The anticipation of seeing each other on the wedding day creates excitement, but it can also be a bit stressful. To help ensure that Bev and Jeff felt comfortable, we worked with them to pick a secluded spot for their first look. Our goal was to make sure that they could be themselves and express what they were feeling to each other privately. After their first look, Bev and Jeff decided that they would open their gifts to each other together. This is great choice and one rarely made. It allowed us to capture not only the reaction of the person opening the gift, but also the person watching their gift being opened. So that they could spend their time following the ceremony with family and friends and so that we could focus on catching the authentic moments of their day, we worked with Bev and Jeff to schedule some time for creative portraits beforehand. The multi-frame photo set we took of Bev and Jeff and their bridal parties out front of the Fieldhouse on Queen Street with one of the TTC’s streetcars is our favourite example. This shot managed to capture their love of the city as well as their interactions with their friends. It’s more than a big bridal party shot; it’s about them. We love the in-between shots where they’re all laughing and talking. Despite the fact that this set of images was captured during the more formal portion of the day’s photographs, we really do feel that those moments are authentic.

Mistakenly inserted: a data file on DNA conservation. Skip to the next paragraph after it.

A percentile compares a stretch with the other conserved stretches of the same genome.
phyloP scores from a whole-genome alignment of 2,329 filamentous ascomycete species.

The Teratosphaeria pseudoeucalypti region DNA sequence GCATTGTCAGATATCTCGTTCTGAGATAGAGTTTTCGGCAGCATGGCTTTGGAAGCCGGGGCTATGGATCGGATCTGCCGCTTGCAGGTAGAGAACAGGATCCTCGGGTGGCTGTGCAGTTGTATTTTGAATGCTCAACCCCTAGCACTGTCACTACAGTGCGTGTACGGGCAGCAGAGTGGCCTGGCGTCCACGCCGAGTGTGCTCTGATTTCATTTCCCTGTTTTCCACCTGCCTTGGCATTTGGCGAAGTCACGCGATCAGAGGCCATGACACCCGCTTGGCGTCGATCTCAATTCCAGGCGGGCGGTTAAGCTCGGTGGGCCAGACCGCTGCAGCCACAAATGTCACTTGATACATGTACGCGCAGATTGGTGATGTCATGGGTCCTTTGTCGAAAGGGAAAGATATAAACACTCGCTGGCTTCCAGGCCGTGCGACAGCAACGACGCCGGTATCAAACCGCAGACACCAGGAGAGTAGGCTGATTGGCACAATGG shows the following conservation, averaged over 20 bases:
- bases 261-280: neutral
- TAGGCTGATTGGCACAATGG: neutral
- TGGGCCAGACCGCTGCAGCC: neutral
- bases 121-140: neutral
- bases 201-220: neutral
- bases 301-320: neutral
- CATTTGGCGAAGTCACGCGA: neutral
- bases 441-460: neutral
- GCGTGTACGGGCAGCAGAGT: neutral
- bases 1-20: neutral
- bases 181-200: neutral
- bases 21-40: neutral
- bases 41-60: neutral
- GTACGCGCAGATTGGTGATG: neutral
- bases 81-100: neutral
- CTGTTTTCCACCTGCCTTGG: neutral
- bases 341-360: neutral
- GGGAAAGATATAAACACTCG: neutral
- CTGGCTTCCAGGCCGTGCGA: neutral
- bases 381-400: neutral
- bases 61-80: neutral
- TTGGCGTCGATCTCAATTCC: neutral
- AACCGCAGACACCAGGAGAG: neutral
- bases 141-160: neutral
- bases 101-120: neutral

A big part of the wedding design and theme was informed by their excitement about their upcoming honeymoon trip. As travelers yourselves how did you relate to this and help them express this theme?
Meeting fellow travelers is always one of the most exciting parts of our business. During the engagement shoot, we spent a lot of time chatting about our favourite places to travel and exchanging tips on the different places we’ve been. Bev and Jeff have travelled extensively – they’re a couple of kindred spirits. We think that this connection really helped Bev and Jeff to relax in front of our cameras, which helps to create stronger images. On the day of the wedding, spending time at Bev and Jeff’s condo while Bev and her bridal party got ready, we recognized some of the travel-related items at Bev and Jeff’s condo that were special to them. After all, globes and travel guides certainly have a place in our hearts too.
How did taking the wedding engagement photos first help with the success of the wedding day photography?
We find that scheduling an engagement shoot helps our couples relax more on the wedding day. Most people aren’t use to being in front of a camera for over 8 hours in one day. Having spent some time with us during their engagement shoot, our couples have the opportunity to experience our relaxed and natural style of portraiture. We also take time during the engagement shoot to further break the ice with our couples. We like to get to know them, to get to know what they’re into and what kind of photos they most want to make with us. By the time we got to the wedding day, Bev and Jeff knew exactly what to expect from us. After the engagement shoot, we went through our photographs to find the moments that Bev and Jeff looked the most comfortable. We then use these poses and angles on the wedding day to capture who Bev and Jeff really are together.
What are some of the ways you have evolved and changed your approach and techniques over the past few years?